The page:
There has been significant progress in creating machine learning models that
identify objects in scenes along with their associated attributes and
relationships; however, there is a large gap between the best models and human
capabilities. One of the major reasons for this gap is the difficulty in
collecting sufficient amounts of annotated relations and attributes for
training these systems. While some attributes and relations are abundant, the
distribution in the natural world and existing datasets is long tailed. In this
paper, we address this problem by introducing a novel incremental active
learning framework that asks for attributes and relations in visual scenes.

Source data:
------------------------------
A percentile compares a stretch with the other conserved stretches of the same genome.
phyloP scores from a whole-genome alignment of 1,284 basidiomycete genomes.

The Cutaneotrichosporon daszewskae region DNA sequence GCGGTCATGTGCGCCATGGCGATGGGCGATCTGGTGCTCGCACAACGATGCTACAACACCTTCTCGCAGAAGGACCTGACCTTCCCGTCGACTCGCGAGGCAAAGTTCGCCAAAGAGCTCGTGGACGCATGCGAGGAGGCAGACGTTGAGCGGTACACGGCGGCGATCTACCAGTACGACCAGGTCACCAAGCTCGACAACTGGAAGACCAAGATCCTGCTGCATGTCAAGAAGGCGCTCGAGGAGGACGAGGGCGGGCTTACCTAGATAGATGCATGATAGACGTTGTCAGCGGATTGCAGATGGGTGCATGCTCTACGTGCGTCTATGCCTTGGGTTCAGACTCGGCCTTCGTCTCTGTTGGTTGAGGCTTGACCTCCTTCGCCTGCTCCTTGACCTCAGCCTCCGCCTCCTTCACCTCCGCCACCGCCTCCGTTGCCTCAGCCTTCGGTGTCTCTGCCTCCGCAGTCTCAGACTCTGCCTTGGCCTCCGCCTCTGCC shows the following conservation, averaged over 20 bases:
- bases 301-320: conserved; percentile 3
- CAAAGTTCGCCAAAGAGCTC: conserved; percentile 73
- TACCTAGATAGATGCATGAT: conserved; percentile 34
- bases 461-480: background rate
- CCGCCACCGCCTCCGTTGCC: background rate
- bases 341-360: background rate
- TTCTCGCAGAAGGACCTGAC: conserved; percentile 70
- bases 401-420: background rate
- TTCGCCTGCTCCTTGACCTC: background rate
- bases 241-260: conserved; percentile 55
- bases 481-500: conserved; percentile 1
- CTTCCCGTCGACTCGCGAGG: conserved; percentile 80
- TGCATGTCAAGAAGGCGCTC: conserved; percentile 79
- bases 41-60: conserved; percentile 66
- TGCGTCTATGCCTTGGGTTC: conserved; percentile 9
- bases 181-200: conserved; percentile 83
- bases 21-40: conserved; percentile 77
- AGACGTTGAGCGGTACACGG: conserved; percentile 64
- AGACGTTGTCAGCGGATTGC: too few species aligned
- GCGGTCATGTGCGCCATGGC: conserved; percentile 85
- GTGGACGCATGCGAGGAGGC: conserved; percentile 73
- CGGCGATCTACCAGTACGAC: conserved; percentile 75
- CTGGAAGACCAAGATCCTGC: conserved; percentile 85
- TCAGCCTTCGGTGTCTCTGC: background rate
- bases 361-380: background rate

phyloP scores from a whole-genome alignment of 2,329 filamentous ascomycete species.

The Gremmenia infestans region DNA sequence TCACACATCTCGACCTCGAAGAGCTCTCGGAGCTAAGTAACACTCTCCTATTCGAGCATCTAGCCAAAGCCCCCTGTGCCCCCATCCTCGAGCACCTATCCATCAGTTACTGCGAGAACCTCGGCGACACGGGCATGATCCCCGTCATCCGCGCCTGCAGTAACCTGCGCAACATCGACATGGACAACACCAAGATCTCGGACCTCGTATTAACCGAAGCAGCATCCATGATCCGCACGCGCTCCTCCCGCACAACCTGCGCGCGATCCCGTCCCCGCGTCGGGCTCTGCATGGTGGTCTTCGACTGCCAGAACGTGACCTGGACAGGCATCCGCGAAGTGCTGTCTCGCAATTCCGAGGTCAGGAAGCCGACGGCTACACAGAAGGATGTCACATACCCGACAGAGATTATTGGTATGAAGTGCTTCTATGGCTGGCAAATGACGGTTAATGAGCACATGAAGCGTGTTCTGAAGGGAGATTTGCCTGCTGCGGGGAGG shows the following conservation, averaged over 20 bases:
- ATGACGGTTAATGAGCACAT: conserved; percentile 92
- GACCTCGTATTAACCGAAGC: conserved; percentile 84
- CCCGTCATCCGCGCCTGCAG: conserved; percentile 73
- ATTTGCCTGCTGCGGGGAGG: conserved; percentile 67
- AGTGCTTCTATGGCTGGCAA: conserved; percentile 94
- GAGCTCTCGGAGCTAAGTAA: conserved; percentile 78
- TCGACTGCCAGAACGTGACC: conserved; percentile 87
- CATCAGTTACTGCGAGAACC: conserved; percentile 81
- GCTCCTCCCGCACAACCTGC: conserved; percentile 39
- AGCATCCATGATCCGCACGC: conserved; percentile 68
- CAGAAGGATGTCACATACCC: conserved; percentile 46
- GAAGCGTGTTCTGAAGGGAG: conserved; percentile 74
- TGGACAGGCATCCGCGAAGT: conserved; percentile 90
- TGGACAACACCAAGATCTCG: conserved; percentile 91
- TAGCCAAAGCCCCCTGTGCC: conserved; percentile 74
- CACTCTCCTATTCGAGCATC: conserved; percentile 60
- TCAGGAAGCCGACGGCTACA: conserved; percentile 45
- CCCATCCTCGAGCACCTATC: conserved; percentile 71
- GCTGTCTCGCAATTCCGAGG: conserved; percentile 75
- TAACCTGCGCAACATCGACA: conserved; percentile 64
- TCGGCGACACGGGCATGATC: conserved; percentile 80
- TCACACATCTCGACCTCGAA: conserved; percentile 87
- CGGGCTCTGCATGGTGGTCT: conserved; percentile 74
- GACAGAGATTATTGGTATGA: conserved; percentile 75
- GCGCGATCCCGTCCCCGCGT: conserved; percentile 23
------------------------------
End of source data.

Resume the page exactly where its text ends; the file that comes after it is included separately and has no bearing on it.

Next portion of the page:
While conventional active learning methods ask for labels of specific examples,
we flip this framing to allow agents to ask for examples from specific
categories. Using this framing, we introduce an active sampling method that
asks for examples from the tail of the data distribution and show that it
outperforms classical active learning methods on Visual Genome.